"I was very excited to receive the First 30 Days emails. I am in the midst of a great many changes in my life. I so appreciate the encouragement given in your daily emails. I definitely learned how to embrace change as a big positive in my life."
Read More Testimonials»

On the Diet and Fitness Blog

Work Your Body, Work Your Mind

It took me a long time to admit that I wasn’t successfully coping with my depression and anxiety on my own. It took even longer to come up with a plan to fight back against my own...

Read More About Work Your Body, Work Your Mind»

Our Living Healthier Experts

Bob Livingstone

Bob Livingstone

LCSW and psychotherapist in private practice for almost twenty...

Shared by First30Days View Profile»
Dean Ornish

Dean Ornish

Professor of medicine and best-selling author

Shared by First30Days View Profile»
Bob Harper

Bob Harper

Fitness trainer on NBC's hit show The Biggest Loser

Shared by First30Days View Profile»

Meet all of our Diet and Fitness Experts»


The latest news on this change — carefully culled from the world wide web by our change agents. They do the surfing, so you don't have to!

The 1,360-Calorie Salad

The 1,360-Calorie Salad

You are a healthy shopper. You check nutrition labels, choose organic produce—when it’s not too pricey—and make sure to hit all of the food groups before making your way to the checkout. But what if you were visiting one of your favorite restaurants (which also serves your favorite chicken à la wonderful) and on the menu you discovered glaring, bold letters pointing out that your top choice is setting you back a good 1,500 calories?

That would be a bummer. Or would it?

Since this spring, New Yorkers have not had much of a say in the matter after becoming the first city in the country to require chain restaurants to display calorie counts in food items. The kicker? The calories must be posted in the same size font as the price. Many restaurants have tried to fight it, but the city continues to uphold the law and will fine violators up to $2,000 starting Friday.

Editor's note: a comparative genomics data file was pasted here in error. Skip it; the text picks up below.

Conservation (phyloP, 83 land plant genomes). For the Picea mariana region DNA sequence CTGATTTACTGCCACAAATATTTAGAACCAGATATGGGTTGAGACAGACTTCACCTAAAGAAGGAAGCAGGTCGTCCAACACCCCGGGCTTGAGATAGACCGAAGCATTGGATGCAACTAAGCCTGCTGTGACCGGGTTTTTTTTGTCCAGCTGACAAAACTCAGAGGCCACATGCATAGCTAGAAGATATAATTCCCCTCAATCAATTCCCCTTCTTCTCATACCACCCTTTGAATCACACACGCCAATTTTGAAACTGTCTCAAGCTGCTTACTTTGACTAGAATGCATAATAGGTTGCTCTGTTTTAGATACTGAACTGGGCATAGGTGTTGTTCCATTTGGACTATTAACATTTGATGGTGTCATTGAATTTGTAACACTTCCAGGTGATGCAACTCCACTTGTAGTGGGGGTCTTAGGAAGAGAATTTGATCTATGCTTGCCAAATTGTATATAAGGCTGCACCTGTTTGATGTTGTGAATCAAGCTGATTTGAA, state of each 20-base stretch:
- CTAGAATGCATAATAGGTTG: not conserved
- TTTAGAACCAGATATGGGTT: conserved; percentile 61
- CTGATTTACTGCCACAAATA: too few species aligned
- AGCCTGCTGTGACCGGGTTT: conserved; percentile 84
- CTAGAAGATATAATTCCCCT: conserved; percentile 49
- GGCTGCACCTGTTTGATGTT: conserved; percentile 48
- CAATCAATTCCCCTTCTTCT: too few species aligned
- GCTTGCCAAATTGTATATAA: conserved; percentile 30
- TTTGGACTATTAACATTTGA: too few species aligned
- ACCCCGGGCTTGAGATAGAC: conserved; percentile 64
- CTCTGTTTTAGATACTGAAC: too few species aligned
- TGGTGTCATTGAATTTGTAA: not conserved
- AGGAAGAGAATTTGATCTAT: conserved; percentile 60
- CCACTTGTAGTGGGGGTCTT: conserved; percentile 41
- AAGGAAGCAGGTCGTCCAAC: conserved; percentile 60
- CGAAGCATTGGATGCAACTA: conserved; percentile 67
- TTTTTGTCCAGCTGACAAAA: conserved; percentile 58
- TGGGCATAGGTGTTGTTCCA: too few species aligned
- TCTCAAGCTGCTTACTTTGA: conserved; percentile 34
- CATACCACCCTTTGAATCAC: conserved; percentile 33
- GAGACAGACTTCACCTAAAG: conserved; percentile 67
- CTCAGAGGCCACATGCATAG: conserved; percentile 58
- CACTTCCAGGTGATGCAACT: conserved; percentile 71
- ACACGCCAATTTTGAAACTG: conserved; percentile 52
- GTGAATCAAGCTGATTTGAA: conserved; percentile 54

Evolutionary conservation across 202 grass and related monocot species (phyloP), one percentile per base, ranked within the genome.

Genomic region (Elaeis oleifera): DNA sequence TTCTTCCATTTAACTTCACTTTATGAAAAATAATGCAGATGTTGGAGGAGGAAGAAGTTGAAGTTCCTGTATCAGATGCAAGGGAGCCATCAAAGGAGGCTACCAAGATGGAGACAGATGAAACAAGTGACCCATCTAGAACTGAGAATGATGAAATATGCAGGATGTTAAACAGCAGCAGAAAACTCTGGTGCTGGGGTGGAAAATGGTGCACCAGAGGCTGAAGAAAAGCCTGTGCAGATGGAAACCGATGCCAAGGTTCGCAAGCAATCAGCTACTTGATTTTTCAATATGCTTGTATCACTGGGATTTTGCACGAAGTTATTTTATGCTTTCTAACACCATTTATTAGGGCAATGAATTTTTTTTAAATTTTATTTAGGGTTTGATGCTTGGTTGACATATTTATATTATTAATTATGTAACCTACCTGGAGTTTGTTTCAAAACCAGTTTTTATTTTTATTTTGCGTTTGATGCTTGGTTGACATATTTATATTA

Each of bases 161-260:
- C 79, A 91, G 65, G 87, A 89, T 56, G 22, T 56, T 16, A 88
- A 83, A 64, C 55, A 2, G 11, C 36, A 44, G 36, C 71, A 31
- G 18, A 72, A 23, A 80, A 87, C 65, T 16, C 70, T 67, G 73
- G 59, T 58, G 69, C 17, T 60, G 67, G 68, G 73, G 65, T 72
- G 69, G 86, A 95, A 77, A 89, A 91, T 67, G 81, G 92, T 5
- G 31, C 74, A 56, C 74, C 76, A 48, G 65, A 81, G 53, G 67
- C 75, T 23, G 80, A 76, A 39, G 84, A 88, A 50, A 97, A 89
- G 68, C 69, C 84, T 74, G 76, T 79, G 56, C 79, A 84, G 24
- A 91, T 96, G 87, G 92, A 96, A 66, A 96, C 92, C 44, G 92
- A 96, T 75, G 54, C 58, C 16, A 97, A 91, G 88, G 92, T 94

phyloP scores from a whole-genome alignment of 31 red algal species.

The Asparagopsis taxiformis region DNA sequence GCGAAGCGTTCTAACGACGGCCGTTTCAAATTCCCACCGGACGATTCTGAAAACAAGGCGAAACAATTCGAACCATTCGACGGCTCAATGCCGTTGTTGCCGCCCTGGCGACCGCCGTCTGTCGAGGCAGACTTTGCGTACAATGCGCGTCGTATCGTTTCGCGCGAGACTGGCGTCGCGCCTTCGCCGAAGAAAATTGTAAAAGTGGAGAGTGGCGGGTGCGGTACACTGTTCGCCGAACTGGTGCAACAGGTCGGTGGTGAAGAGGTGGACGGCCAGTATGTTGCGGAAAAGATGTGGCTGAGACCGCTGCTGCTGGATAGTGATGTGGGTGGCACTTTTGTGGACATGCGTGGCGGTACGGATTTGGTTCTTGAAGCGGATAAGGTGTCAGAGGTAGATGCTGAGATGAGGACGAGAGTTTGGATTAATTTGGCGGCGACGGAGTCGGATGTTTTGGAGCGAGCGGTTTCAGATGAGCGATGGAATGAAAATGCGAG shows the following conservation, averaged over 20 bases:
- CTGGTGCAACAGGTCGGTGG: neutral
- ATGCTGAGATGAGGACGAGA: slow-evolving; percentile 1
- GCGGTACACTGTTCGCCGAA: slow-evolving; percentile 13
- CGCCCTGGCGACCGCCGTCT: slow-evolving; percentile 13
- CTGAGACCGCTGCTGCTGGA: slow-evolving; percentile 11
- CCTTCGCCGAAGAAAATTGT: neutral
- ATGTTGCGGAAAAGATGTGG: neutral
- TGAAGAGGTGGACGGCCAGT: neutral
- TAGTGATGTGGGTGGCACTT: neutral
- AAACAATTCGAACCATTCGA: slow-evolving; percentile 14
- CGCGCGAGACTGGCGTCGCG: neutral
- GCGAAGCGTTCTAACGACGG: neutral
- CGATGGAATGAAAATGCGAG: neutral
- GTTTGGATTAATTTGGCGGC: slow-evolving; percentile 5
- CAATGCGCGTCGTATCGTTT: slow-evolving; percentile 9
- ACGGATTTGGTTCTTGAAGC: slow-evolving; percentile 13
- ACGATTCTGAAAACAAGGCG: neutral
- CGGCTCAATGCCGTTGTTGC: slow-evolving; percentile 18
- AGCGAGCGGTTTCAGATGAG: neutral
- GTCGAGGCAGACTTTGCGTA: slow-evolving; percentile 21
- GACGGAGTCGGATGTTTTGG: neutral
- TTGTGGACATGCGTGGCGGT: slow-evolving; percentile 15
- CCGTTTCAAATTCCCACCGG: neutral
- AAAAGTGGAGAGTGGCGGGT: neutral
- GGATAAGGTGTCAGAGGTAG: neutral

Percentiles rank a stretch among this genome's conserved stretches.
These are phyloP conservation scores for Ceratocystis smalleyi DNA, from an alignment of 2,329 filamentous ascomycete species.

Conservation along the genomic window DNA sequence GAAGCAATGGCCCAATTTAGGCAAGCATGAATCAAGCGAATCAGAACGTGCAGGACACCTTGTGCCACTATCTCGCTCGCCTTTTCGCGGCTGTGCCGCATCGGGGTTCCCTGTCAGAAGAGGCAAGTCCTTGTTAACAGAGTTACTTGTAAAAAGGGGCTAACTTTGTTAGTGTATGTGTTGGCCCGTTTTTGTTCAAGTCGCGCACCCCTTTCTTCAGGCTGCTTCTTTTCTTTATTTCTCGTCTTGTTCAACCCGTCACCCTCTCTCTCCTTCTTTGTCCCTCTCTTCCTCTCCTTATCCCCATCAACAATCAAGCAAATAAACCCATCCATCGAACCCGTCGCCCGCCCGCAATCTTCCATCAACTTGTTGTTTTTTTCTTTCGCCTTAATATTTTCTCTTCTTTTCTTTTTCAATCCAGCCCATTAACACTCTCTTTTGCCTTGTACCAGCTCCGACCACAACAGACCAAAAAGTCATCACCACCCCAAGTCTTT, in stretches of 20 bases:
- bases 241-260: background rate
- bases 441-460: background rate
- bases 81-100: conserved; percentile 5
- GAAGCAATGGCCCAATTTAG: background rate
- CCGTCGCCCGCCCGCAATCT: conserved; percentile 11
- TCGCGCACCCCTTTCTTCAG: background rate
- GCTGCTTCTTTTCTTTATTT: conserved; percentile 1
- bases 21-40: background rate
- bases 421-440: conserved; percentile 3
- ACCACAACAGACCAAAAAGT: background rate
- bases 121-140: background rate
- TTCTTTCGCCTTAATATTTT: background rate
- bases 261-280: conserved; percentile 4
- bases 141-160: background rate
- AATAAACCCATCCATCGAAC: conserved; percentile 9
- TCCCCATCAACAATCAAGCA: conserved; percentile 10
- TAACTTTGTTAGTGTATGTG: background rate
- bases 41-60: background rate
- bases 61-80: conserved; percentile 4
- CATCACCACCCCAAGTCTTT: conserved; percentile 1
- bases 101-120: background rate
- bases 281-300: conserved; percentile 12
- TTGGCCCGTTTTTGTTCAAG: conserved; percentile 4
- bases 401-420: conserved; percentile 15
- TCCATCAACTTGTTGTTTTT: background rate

New Yorkers are torn. Some say they are happy to know the truth and others wish they could just order their calorie-laden foods in peace. But New York City health officials are hoping the new labels will help reduce obesity, prevent diabetes and encourage healthy living. And they are not the only ones—new laws in Seattle and California’s San Francisco and Santa Clara are expected to hit the menus later this year.

A few menu shockers include:

*Dunkin’ Donuts Corn muffin (510 calories) and chocolate chip muffin (630 calories)

*Starbucks Raspberry scone (470 calories) and 610-calorie cookies.

*T.G. I. Friday’s Pecan-crusted chicken salad has 1,360 calories for . . . a salad?!

So, here’s our question (OK, questions) for you: How do you think restaurant calorie labels would affect your eating and spending habits? For example, do you think you would decide to eat in more often? And to all of you New Yorkers, what changes have you begun to see in your food choices? [MSNBC]

Posted: 7/16/08

When I saw the calorie counts at Coney Island's Nathan's, I was really thrown. Sure I knew hot dogs and fries were bad for you, but to see the concrete numbers--whoa!

  • By aliciak
  • on 10/2/08 1:21 PM EST

I do feel as a US citiizen we have the right too eat as we want. But on the other hand I do feel obesity in the US is out of control especially with our children. As a health care provider it starts with the parents and their eating habits. I do also understand the time constraints with 2 family incomes and parents spending less time at home meaning our children and also us adults do not eat healthy foods. I prefer to "yes" have calories posted on menus. It does make you rethink your stragety of going out to eat versus home cooked meals.

  • By kjclem
  • on 7/17/08 11:03 AM EST